Like many of my contemporaries, I chose chiropractic as a career because I wanted to make the world a better place. Helping people to achieve their potential as human beings was the vision.Today's crisis in health care speaks more eloquently than words of the timeliness of this opportunity.
Medical physicians Wayne Jonas and David Rakel wrote, "Leadership is crucial. We need the innovators who will reach out and grab the concepts of health and caring that are now sitting out in the periphery and bring them into the mainstream ...We need the industry - producing the tools and technologies for a wellness system as powerful and as vast as the disease treatment system we currently have. Imagine a system that has expertise in the creation of health. What would it look like, and what kind of professionals would be needed for it to succeed?"1
Promoting the Right Lifestyle Choices
I propose that the chiropractic profession is perfectly poised to provide this leadership. From its inception, the chiropractic profession has noted the significance of lifestyle choices. D.D. Palmer acknowledged the role of physical, chemical, and emotional stress in the dynamics of health and disease when he wrote, "[T]he determining cause of disease are traumatism, poison, and autosuggestion."2 Chiropractors have acknowledged these factors as causes of vertebral subluxations, as well as contributors to disease in their own right. Consider the impact that lifestyle factors have on health care costs and health-related quality of life:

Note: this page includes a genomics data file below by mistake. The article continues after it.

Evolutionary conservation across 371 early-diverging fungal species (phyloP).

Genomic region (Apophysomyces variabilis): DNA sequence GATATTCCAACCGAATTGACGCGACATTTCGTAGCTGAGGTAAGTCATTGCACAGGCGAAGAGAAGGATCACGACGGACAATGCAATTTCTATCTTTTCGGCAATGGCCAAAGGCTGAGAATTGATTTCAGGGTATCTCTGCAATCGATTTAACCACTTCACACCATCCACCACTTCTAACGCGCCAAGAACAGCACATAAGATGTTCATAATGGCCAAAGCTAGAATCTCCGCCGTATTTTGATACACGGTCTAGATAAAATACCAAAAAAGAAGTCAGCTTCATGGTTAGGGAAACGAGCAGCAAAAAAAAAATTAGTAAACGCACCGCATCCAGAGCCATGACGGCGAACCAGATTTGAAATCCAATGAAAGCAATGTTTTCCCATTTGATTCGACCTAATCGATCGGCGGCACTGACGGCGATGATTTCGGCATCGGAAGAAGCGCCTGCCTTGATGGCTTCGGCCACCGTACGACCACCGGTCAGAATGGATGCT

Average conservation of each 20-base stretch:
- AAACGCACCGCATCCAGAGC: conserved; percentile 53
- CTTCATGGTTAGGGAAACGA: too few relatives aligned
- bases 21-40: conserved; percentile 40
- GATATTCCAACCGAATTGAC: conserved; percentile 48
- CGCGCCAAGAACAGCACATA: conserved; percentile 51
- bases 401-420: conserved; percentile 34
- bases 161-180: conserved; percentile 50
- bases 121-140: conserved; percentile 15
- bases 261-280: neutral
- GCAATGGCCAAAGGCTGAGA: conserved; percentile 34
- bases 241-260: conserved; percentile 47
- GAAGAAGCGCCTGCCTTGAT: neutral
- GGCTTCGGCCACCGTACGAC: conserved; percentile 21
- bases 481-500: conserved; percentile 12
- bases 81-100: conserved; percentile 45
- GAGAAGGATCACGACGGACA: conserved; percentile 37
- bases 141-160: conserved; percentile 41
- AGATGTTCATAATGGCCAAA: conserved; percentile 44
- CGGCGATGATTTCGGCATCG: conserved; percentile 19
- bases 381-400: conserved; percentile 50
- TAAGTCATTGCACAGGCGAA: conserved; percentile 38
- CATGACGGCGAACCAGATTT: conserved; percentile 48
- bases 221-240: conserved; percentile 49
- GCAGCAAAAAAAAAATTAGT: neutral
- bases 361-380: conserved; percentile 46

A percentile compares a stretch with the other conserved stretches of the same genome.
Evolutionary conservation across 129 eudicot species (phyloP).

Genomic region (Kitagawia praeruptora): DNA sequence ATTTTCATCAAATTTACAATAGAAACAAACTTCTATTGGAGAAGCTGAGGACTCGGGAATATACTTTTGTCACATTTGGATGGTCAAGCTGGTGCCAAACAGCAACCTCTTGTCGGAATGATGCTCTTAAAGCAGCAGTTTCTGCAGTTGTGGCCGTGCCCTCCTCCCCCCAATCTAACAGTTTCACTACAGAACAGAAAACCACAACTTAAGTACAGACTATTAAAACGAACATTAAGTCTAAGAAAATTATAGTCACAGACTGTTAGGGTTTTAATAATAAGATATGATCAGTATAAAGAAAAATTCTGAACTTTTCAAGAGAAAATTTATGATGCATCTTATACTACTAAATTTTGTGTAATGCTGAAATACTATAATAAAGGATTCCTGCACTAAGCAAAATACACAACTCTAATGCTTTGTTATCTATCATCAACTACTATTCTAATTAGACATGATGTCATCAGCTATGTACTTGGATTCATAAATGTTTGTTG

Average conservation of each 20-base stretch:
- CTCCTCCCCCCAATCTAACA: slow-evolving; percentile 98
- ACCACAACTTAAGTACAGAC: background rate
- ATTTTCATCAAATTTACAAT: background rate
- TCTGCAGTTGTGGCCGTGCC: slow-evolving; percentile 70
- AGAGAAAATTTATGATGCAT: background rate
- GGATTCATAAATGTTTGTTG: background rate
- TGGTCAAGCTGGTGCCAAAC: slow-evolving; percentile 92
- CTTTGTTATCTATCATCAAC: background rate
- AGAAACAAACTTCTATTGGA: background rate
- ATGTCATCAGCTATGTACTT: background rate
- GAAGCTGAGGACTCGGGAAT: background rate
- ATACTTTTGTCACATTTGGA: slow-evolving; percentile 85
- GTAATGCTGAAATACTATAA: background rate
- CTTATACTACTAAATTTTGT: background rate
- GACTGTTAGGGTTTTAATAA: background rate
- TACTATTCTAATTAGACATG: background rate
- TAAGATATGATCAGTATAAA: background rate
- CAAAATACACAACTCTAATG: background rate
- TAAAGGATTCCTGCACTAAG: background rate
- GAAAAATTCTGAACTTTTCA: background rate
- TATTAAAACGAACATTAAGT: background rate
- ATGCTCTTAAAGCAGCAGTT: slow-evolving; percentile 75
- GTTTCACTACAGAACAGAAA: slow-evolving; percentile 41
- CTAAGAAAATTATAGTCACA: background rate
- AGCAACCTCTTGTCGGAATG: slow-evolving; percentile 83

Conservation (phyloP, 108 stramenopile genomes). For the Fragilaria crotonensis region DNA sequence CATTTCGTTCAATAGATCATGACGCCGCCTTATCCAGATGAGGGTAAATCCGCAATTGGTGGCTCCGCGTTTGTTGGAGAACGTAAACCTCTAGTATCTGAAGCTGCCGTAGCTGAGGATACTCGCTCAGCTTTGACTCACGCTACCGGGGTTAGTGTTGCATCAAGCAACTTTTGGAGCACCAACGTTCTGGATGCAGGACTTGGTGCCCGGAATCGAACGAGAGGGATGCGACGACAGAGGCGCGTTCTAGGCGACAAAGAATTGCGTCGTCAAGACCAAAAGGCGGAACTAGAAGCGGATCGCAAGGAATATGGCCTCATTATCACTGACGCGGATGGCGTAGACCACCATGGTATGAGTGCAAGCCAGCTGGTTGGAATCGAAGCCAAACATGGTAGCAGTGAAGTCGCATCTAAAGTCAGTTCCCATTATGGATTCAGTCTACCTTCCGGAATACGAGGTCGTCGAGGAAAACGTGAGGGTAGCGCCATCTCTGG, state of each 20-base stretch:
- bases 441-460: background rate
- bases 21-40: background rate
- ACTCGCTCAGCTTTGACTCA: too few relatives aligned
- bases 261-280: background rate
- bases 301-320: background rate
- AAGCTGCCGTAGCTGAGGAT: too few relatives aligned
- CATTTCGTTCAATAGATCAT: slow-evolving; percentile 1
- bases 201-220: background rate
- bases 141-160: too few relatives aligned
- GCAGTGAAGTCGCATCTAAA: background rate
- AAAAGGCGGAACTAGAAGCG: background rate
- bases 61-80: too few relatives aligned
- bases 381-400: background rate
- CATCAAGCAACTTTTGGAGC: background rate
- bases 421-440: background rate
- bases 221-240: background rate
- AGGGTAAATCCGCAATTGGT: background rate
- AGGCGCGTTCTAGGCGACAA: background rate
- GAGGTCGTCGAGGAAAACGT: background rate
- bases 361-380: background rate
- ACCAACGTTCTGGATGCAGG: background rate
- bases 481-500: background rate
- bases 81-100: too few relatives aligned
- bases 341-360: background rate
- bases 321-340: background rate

- "Determinants of well-being transcend health care ... since health care contributes only about 10% toward reducing premature death ... Lifestyle choices, not medical and surgical treatments, are the determinants of longevity over which we have control."3
- In a study of 84,941 nurses with 16-year follow-up, the authors concluded that a total of 91 percent of the cases of type 2 diabetes in this cohort could be attributed to habits and forms of behavior that did not conform to the low-risk pattern.4
- Daily use of a multivitamin by older adults could lead to more than $1.6 billion in Medicare savings over the next five years.5
- Health care costs could be cut by $24 billion if Americans took just four supplements over the next five years.6
- Hyman, Ornish, and Roizen reported results of the EPIC study7 involving 23,000 subjects, which examined how adherence to four simple behaviors (diet, exercise, BMI less than or equal to 30, and not smoking) affected health. "In those adhering to these behaviors, 93% of diabetes, 81% of heart attacks, 50% of strokes, and 36% of all cancers were prevented."8
- Chiropractic patients ages 65 and older who were under chiropractic care for five or more years experienced 50 percent fewer medical provider visits than their comparable peers and spent only 31 percent of the national average for health care services. The health habits of patients receiving maintenance care were better overall than the general population, including decreased use of cigarettes and decreased use of nonprescription drugs.9
- In an independent practice association (IPA) that permitted patients to select a doctor of chiropractic as their primary care physician, clinical and cost utilization based on 70,274 member-months over a seven-year period demonstrated decreases of 60.2 percent in hospital admissions, 59 percent hospital days, 62 percent outpatient surgeries and procedures. There was an astounding 85 percent decrease in pharmaceutical costs when compared with conventional medicine.10
Epigenetics--Changing Gene Expression
Exciting as the above findings are, they take on a new level of significance when considered in the context of epigenetics. As cell biologist Bruce Lipton explained, "It is now recognized that the environment, and more specifically, our perception (interpretation) of the environment, directly controls the activity of our genes. Environment controls gene activity through a process known as epigenetic control."11